eat. shop. love. nyc.


Taste of 7th Street was SO worth it

I finally got the chance to try some of places on 7th St. that have been on my to-eat list for quite some time: Caracas Arepa Bar, Luke’s Lobster, and Porchetta. I was already familiar with Butter Lane’s delicious little cupcakes and Xoom smoothies were new to me. For just $18 each, I bought tickets to the Taste of 7th St. food festival and it was worth every single penny.

We started off on a slushy Saturday afternoon at Porchetta, where they seemed to have the mass service thing down to a science. The line moved quickly and we got our snack size porchetta sandwiches almost immediately. We ate them outside while we waited in line for Luke’s Lobster, and Michele, an Italian native, told us that porchetta (pronounced porKETta), a savory, slow cooked, moist and fatty pork roast, is typical street fare in Italy. According to Wikipedia, the body of the pig is gutted, deboned, arranged carefully with layers of stuffing, meat, fat, and skin, then rolled, spitted, and roasted, traditionally over wood. Porchetta is usually heavily seasoned with garlic, rosemary, oregano, fennel, and or other herbs. The porchetta sandwich at Porchetta NYC was pretty oregano heavy and stuffed between crusty Italian bread. I’d take this street food over hot dogs and halal carts any day.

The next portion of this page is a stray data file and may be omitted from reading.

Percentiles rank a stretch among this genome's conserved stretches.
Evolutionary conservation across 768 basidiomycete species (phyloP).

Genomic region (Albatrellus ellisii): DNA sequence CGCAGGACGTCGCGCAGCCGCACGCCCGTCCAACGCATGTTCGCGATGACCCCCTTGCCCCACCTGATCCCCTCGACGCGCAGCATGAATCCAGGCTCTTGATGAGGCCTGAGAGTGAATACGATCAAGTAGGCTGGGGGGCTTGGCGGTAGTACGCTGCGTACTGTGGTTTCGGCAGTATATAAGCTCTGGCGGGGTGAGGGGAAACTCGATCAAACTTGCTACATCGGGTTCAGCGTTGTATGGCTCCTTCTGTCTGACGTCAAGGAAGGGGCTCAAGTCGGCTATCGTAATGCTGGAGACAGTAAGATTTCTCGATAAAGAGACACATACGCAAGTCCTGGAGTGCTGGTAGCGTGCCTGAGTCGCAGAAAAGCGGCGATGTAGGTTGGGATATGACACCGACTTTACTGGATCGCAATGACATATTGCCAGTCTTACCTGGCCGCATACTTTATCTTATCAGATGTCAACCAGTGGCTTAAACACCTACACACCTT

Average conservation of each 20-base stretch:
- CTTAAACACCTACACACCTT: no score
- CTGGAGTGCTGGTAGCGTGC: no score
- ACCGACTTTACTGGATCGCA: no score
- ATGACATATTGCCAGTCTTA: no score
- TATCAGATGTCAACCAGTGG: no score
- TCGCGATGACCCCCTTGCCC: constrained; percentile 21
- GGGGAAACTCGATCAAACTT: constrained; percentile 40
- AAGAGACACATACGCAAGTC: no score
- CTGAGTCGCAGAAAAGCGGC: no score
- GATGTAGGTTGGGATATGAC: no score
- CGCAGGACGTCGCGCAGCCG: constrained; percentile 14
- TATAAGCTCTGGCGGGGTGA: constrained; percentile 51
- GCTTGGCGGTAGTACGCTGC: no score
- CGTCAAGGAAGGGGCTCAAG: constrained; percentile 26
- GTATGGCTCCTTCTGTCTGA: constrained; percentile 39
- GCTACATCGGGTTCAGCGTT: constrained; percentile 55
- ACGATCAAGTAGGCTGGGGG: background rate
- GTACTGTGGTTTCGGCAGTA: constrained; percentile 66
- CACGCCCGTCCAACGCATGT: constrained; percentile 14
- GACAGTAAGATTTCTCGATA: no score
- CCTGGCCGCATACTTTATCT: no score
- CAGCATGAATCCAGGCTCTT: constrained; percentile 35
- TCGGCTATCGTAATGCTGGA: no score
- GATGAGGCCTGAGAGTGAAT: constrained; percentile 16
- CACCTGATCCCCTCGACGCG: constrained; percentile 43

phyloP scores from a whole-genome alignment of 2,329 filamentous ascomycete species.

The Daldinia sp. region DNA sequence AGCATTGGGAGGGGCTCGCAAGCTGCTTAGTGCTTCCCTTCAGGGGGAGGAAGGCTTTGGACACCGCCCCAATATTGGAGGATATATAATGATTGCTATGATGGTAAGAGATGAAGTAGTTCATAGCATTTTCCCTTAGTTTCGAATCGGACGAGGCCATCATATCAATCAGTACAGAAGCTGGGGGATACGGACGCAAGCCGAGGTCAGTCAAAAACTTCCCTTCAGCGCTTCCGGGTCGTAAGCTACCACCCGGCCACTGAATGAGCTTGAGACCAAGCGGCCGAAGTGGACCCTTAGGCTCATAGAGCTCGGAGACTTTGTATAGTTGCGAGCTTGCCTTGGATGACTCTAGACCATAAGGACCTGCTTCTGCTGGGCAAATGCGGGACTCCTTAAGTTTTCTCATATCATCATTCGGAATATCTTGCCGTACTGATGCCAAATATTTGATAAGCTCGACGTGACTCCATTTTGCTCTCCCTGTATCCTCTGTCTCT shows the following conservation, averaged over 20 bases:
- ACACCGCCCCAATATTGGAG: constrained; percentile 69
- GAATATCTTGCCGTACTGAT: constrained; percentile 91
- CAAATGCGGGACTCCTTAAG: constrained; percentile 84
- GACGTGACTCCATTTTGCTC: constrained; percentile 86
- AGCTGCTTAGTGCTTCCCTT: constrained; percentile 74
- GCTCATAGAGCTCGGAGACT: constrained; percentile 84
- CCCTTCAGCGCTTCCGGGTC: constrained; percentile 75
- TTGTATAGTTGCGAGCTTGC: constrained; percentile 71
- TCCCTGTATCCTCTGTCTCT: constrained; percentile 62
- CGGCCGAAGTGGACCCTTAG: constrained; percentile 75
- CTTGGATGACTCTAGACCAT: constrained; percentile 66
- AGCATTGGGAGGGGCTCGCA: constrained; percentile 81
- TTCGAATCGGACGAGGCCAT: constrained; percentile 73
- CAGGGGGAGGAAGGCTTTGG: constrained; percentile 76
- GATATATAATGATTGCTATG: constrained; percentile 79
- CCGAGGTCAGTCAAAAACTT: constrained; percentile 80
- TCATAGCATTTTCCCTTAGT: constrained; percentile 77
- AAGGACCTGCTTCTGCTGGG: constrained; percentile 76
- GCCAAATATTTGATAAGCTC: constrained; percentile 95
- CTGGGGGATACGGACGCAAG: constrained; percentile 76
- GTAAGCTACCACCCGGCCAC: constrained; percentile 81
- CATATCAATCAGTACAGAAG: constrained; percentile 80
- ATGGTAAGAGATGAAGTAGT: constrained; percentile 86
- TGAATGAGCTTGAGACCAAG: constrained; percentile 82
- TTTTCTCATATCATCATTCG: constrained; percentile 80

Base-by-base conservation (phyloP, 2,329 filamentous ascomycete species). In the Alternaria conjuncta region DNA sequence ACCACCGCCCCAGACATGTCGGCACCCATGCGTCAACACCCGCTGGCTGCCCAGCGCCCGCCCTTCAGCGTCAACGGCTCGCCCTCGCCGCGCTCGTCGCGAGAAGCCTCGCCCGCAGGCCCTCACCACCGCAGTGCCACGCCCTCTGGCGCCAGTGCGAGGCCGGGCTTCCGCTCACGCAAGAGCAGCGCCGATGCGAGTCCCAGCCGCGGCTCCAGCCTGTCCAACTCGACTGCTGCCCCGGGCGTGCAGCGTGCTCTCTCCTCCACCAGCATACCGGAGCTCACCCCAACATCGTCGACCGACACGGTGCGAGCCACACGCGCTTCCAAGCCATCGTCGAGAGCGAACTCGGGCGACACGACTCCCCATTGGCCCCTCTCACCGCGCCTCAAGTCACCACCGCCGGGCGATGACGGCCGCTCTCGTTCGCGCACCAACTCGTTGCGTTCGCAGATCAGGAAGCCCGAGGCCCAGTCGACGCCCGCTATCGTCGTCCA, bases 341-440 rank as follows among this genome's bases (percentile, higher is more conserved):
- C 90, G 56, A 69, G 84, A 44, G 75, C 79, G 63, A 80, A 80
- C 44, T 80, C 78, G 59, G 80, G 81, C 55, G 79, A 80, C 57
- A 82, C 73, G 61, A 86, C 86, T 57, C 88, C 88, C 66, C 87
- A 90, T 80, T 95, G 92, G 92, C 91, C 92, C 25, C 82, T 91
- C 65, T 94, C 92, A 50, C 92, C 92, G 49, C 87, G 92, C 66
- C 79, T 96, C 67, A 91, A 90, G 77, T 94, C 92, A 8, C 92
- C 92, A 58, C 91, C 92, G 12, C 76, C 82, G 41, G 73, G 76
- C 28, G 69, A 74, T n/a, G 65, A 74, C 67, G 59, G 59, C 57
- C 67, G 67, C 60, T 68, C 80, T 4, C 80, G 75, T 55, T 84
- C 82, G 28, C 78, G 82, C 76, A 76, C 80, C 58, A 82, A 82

We finished our porchetta sandwiches and made it to the counter of Luke’s Lobster, where we were handed snack size lobster roll of cool, lightly seasoned knuckle and claw lobster meat (no fillers!) stuffed inside a warm, buttered slice of toasted bread. Phenomenal. The lobster was perfectly succulent, and while two of our crew prefer warm lobster, we all thoroughly enjoyed the rolls. It was definitely the highlight of the food crawl! Easily the best lobster roll I’ve ever had: succulent, lobster-y, and unadulterated, just the way I like it.

Luke’s has gotten a lot of coverage in the press. Luke Holden, a young investment banker from Maine, grew up working in his family’s seafood business. He opened Luke’s with his dad Ben, using the family’s seafood business in Maine to source fresh, high-quality seafood for his little Manhattan takeout shop. Within hours of being caught, the lobsters are steamed, picked, and individually wrapped before they’re sent to Luke’s Lobster in New York’s East Village.

I just saw on the Luke’s Lobster Twitter that they’re still giving away complimentary samples of their Maine shrimp rolls with any purchase! Lobster rolls are $14 for the regular size, and $8 for the snack size pictured above. We actually ordered a crab roll on Saturday and got a free snack size Maine shrimp roll, both very good, but they didn’t blow my mind like the lobster roll did. Must… get… back…

After two sandwiches, we were pretty thirsty so we got in line at Xoom, where their custom orders, four blenders, and gigantic smoothies were making the line move pretty slowly. If I were they, I’d have offered just one flavor (maybe two if I were feeling particularly generous) and called it a day.